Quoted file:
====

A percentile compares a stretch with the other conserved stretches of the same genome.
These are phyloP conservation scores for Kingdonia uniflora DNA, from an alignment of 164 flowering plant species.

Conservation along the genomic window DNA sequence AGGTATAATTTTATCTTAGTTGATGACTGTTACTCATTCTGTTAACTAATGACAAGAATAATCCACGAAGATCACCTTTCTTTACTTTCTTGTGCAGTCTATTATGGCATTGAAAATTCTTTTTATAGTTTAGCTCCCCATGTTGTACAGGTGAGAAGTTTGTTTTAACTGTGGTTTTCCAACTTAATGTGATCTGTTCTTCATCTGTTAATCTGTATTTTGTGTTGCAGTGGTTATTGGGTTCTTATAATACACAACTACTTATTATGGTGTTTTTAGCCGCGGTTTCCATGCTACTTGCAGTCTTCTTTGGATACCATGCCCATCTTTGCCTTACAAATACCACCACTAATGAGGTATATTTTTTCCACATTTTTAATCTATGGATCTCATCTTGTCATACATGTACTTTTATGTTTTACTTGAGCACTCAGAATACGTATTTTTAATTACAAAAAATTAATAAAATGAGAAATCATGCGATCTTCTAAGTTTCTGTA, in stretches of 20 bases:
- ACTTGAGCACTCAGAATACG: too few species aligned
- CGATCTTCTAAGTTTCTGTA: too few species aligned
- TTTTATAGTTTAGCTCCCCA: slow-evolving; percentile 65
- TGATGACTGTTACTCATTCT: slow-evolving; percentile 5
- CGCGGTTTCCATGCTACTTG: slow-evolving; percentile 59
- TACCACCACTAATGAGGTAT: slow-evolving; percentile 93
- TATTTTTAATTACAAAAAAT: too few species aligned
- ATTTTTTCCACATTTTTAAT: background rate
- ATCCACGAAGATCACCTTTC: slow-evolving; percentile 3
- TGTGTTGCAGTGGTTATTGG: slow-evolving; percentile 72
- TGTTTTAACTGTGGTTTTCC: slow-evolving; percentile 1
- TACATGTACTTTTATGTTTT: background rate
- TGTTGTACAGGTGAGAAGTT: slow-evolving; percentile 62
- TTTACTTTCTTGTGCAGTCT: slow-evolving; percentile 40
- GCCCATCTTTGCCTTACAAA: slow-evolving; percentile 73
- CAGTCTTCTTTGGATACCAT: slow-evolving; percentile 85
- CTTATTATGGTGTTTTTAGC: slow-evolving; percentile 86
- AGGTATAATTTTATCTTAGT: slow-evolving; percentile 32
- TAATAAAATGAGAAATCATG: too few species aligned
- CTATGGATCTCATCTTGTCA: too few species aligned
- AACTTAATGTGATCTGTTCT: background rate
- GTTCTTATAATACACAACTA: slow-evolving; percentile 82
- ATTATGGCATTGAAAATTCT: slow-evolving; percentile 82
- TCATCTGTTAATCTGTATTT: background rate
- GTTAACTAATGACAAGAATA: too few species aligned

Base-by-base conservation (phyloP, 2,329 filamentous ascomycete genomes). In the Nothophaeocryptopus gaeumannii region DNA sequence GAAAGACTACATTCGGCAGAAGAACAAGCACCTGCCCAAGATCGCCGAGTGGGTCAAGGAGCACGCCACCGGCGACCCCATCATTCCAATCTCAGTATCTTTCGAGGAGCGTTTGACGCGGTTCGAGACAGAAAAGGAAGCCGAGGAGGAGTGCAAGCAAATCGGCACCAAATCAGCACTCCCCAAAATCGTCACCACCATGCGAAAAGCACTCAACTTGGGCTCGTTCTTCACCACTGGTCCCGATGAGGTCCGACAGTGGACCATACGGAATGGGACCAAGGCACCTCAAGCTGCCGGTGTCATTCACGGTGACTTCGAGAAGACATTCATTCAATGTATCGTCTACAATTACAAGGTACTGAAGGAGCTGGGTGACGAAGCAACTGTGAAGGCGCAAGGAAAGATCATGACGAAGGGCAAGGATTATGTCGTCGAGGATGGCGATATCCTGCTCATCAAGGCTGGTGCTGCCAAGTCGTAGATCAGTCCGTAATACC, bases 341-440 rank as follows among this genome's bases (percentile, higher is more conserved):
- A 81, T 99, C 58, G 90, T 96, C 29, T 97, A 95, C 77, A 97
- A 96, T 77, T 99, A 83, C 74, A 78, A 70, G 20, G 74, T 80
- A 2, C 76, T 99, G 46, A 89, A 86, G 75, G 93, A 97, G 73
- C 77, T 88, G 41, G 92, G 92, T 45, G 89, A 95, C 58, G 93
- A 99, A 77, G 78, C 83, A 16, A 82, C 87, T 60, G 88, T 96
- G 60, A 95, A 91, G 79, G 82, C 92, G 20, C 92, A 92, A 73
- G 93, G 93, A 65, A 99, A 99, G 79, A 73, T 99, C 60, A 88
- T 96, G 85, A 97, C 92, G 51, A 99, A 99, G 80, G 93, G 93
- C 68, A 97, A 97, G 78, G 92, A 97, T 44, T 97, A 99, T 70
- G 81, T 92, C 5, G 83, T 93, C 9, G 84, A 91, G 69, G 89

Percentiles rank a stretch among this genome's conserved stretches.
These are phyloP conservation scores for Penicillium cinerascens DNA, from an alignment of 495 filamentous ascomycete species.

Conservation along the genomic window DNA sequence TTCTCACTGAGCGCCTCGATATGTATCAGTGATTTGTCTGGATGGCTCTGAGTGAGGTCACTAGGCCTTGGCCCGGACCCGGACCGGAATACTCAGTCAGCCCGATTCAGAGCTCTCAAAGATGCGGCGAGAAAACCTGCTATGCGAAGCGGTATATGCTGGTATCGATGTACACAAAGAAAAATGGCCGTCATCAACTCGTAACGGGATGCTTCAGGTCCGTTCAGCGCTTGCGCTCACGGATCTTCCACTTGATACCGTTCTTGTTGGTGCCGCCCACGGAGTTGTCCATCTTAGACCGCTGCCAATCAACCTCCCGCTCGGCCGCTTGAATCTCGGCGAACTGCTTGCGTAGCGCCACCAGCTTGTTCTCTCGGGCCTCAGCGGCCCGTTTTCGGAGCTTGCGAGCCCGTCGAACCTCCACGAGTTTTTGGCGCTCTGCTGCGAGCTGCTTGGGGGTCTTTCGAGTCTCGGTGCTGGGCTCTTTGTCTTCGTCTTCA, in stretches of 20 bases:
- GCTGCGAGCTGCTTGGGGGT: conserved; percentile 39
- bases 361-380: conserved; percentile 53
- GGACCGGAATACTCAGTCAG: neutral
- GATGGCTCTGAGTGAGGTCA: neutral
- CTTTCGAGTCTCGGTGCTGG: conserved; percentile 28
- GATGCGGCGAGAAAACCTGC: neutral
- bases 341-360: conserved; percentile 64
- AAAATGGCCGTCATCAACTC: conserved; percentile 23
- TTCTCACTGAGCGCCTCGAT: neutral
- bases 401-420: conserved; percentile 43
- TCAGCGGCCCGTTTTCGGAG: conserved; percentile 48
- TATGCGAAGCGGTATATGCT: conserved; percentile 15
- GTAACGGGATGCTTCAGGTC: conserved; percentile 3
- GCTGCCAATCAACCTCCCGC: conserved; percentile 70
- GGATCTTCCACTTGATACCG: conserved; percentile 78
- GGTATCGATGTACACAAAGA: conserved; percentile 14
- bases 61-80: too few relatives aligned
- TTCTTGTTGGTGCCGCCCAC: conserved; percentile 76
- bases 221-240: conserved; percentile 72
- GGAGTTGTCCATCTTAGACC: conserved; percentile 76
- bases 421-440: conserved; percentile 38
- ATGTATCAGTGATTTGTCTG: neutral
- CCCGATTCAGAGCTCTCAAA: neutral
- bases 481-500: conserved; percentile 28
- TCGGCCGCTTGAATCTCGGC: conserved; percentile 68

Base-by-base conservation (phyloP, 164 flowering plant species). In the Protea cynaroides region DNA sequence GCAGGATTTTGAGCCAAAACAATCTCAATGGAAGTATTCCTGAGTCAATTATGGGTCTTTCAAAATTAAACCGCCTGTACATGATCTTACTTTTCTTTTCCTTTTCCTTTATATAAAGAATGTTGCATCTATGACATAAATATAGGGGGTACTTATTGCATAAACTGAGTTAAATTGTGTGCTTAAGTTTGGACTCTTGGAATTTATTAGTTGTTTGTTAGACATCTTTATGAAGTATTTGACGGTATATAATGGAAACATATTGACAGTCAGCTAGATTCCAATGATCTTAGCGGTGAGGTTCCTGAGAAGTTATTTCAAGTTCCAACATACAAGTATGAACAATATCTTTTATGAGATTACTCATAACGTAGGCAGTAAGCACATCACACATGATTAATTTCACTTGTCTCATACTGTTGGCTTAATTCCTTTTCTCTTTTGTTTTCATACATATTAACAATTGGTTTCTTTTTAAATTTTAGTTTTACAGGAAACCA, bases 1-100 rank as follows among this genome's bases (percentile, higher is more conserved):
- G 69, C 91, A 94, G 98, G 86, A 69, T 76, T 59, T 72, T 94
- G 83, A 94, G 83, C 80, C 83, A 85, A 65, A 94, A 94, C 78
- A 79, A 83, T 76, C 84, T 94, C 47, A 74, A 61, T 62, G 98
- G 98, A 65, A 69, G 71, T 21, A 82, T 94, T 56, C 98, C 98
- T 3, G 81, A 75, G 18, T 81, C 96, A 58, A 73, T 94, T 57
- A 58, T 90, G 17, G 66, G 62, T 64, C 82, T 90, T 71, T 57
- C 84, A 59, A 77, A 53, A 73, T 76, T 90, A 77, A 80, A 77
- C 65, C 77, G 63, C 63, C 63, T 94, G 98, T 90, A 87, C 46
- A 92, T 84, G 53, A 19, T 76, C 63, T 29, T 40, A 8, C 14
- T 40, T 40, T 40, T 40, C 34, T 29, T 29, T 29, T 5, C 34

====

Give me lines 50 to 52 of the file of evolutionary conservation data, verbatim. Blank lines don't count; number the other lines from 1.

- AAAATGGCCGTCATCAACTC: conserved; percentile 23
- TTCTCACTGAGCGCCTCGAT: neutral
- bases 401-420: conserved; percentile 43